And there were in the same country shepherds abiding in the field, keeping watch over their flock by night.

And, lo, the angel of the Lord came upon them, and the glory of the Lord shone round about them: and they were sore afraid.

And the angel said unto them, Fear not: for, behold, I bring you good tidings of great joy, which shall be to all people.

For unto you is born this day in the city of David a Saviour, which is Christ the Lord.

And this shall be a sign unto you; Ye shall find the babe wrapped in swaddling clothes, lying in a manger.

And suddenly there was with the angel a multitude of the heavenly host praising God, and saying,

Glory to God in the highest, and on earth peace, good will toward men.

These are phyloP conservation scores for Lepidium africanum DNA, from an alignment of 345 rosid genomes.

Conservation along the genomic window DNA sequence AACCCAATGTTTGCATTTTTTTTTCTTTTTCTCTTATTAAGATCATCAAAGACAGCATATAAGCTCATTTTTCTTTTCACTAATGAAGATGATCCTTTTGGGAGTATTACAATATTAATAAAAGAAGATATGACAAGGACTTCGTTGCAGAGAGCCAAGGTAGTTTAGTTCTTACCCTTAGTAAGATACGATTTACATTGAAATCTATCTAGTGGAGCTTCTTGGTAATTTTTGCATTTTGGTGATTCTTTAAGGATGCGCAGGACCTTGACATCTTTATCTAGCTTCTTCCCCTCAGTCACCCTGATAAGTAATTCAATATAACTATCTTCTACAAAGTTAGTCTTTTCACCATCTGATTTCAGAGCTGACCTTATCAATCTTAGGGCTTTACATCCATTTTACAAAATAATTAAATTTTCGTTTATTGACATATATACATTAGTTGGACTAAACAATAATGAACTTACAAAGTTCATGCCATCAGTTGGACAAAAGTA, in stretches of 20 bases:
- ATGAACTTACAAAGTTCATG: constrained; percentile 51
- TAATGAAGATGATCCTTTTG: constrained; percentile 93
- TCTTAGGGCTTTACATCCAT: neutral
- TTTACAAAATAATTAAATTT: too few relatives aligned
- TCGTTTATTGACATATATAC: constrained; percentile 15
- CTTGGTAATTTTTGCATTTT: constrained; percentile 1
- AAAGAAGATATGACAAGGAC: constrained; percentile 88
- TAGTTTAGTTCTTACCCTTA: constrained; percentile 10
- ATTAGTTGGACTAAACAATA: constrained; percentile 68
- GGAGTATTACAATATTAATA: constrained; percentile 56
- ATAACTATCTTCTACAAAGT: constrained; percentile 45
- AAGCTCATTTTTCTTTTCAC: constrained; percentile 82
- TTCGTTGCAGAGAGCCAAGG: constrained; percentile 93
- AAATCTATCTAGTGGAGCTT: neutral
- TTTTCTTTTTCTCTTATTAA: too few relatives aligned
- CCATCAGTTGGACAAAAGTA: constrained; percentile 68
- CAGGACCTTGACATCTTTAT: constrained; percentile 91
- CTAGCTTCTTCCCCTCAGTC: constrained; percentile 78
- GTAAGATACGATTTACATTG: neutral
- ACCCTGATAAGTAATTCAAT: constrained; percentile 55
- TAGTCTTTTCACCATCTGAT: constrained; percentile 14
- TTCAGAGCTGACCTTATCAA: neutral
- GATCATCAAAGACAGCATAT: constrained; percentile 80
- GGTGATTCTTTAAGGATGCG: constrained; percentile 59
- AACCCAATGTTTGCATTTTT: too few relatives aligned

Luke: 2: 8-14

UPDATE:  In all the years I’ve been a classical performer, I’ve come to understand that one that can sing the works of the masters without seeing the hand of God and feeling his breath are truly sad souls.  After posting this, I came across a wonderful post from Andrew Klavan that features two of the most wonderful works of a capella music ever written: Ave Maria by Franz Biebl and O Magnum Mysterium by Morten Lauridson.  I’ve had the great pleasure to perform both of these works in recent years.  Please, gentle readers, take the link and hear them for yourself.  You’ll know the true meaning of Christmas once more.  I can give you no more beautiful Christmas gift.

MERRY CHRISTMAS and a Blessed New Year From Stately McDaniel Manor

ps:  “A capella” means, by the way, “in church style.”  In the early days of the church, instruments weren’t allowed.  In fact, it took a very long time before harmony was allowed.  The fear was that people would appreciate the music more than the Gospel.  We now think it to mean “without accompaniment,” but in its truest form, it means that as well.